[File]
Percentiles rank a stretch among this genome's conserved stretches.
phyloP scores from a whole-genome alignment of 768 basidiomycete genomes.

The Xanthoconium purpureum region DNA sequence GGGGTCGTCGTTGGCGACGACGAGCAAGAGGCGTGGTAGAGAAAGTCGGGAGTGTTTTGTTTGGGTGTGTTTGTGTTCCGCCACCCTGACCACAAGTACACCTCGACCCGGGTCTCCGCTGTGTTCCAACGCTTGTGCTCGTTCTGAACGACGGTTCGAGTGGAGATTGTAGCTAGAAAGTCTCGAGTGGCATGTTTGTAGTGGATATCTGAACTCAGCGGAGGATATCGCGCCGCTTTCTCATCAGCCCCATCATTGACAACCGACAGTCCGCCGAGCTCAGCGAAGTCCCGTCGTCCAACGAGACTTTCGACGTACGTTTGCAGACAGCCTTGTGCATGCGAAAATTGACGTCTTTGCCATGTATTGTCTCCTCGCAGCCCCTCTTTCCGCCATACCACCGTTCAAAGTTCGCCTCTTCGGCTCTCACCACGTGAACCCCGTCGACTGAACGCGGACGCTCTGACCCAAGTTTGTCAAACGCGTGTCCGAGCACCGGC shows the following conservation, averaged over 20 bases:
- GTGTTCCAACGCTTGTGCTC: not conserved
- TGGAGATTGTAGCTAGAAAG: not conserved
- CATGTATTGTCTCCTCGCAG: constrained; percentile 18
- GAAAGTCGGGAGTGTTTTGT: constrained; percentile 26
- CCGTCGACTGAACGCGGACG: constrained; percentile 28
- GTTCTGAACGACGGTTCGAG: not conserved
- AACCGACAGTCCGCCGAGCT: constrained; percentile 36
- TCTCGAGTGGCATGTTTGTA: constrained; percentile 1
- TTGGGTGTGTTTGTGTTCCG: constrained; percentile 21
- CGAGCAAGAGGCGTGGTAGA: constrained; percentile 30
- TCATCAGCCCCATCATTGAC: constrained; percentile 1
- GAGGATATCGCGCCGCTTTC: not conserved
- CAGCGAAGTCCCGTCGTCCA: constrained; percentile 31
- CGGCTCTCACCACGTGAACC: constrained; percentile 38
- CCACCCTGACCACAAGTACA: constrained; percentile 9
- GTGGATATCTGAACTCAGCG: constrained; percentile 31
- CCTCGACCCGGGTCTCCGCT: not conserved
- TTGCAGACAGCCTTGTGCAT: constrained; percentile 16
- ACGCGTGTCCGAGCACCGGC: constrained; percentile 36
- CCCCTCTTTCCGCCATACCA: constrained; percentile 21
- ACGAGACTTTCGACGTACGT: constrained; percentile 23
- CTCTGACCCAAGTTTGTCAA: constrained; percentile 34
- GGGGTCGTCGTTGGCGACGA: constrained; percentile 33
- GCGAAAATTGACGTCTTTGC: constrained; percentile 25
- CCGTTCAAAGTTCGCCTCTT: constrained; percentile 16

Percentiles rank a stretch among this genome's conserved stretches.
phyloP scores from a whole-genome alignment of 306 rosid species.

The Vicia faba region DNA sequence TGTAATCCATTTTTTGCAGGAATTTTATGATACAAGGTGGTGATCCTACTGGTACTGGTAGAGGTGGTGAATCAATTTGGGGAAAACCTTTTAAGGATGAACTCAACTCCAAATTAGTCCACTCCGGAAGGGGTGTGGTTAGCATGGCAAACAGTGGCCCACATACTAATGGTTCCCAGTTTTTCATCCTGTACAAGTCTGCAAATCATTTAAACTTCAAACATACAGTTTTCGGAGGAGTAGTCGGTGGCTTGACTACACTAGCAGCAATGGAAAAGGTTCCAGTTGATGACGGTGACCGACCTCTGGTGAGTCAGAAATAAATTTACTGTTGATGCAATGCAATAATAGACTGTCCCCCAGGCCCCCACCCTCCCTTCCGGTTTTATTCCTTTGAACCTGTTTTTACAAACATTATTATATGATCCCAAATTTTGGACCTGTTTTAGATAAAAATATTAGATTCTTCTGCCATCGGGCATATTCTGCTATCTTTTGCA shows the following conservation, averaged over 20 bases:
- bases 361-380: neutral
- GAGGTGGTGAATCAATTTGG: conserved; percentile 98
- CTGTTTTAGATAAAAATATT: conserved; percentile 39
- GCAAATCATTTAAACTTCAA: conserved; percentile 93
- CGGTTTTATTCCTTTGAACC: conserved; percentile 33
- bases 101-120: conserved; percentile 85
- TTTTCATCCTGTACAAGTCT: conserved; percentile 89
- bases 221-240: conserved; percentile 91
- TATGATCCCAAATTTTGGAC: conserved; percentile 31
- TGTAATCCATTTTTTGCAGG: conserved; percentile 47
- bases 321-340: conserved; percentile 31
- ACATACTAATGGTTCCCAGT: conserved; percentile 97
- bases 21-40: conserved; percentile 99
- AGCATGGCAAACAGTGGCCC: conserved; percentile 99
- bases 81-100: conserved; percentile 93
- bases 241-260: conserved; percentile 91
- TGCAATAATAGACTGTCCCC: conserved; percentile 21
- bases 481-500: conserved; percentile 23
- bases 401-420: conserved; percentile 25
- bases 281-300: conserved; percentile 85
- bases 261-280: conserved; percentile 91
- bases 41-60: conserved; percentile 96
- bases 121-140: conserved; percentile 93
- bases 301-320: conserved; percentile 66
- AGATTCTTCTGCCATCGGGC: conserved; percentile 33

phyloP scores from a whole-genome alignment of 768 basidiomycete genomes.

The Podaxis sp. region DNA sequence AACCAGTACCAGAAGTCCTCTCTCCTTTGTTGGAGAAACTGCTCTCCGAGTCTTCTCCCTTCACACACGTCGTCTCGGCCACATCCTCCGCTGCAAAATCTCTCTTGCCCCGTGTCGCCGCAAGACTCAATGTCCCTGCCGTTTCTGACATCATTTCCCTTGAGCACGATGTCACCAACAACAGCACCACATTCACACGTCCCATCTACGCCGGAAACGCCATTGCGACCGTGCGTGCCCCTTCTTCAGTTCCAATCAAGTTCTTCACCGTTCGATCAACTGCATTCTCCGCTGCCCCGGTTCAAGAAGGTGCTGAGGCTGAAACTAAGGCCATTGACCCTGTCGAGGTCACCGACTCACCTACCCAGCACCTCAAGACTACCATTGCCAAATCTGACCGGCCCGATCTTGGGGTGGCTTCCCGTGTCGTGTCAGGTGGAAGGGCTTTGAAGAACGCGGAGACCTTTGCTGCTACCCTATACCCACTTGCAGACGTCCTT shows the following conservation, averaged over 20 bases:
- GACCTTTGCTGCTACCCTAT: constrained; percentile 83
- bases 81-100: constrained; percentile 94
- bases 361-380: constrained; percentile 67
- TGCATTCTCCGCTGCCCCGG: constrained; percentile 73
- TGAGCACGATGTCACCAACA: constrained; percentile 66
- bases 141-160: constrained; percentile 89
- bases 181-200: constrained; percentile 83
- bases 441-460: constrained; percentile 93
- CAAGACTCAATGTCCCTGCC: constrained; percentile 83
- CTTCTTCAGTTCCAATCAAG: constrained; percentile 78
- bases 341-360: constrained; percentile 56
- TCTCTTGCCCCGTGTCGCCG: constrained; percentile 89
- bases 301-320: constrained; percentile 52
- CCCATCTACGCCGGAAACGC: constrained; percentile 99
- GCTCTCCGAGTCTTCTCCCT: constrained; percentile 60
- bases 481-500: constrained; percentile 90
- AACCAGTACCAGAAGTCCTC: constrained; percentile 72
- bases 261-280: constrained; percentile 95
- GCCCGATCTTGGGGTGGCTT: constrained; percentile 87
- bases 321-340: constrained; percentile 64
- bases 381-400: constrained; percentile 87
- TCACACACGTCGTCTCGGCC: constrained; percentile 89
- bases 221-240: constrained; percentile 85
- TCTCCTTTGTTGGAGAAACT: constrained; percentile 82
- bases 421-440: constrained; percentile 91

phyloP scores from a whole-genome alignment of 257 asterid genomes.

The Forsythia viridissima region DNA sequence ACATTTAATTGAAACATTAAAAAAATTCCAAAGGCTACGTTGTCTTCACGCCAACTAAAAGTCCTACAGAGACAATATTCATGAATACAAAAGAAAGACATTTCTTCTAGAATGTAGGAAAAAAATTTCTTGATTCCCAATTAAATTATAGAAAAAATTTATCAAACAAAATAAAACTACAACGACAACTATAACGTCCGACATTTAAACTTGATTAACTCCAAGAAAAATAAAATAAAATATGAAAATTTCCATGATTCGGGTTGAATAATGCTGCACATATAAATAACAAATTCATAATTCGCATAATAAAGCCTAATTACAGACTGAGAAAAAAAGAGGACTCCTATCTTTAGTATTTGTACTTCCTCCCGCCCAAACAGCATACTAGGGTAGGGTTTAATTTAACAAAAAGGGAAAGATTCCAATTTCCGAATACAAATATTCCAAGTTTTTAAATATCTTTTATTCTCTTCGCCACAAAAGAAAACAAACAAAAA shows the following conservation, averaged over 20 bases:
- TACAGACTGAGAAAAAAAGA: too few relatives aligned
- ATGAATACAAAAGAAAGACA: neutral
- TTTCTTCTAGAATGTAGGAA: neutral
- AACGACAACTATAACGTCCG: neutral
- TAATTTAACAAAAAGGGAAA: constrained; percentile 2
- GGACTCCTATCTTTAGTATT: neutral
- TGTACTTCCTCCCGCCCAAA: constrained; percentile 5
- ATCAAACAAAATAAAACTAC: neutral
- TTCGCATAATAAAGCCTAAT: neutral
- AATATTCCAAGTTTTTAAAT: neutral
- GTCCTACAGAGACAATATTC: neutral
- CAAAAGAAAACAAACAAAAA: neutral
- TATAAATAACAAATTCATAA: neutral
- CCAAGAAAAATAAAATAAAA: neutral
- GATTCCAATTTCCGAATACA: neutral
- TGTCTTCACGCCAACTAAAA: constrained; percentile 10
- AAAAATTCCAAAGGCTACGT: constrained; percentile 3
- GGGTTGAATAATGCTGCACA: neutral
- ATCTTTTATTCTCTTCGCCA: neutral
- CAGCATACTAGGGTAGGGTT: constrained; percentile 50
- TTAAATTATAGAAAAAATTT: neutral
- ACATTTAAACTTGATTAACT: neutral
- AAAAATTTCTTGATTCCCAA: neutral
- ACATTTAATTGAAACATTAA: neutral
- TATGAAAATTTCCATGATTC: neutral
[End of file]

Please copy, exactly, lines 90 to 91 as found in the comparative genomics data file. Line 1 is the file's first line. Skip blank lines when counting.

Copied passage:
- TAATTTAACAAAAAGGGAAA: constrained; percentile 2
- GGACTCCTATCTTTAGTATT: neutral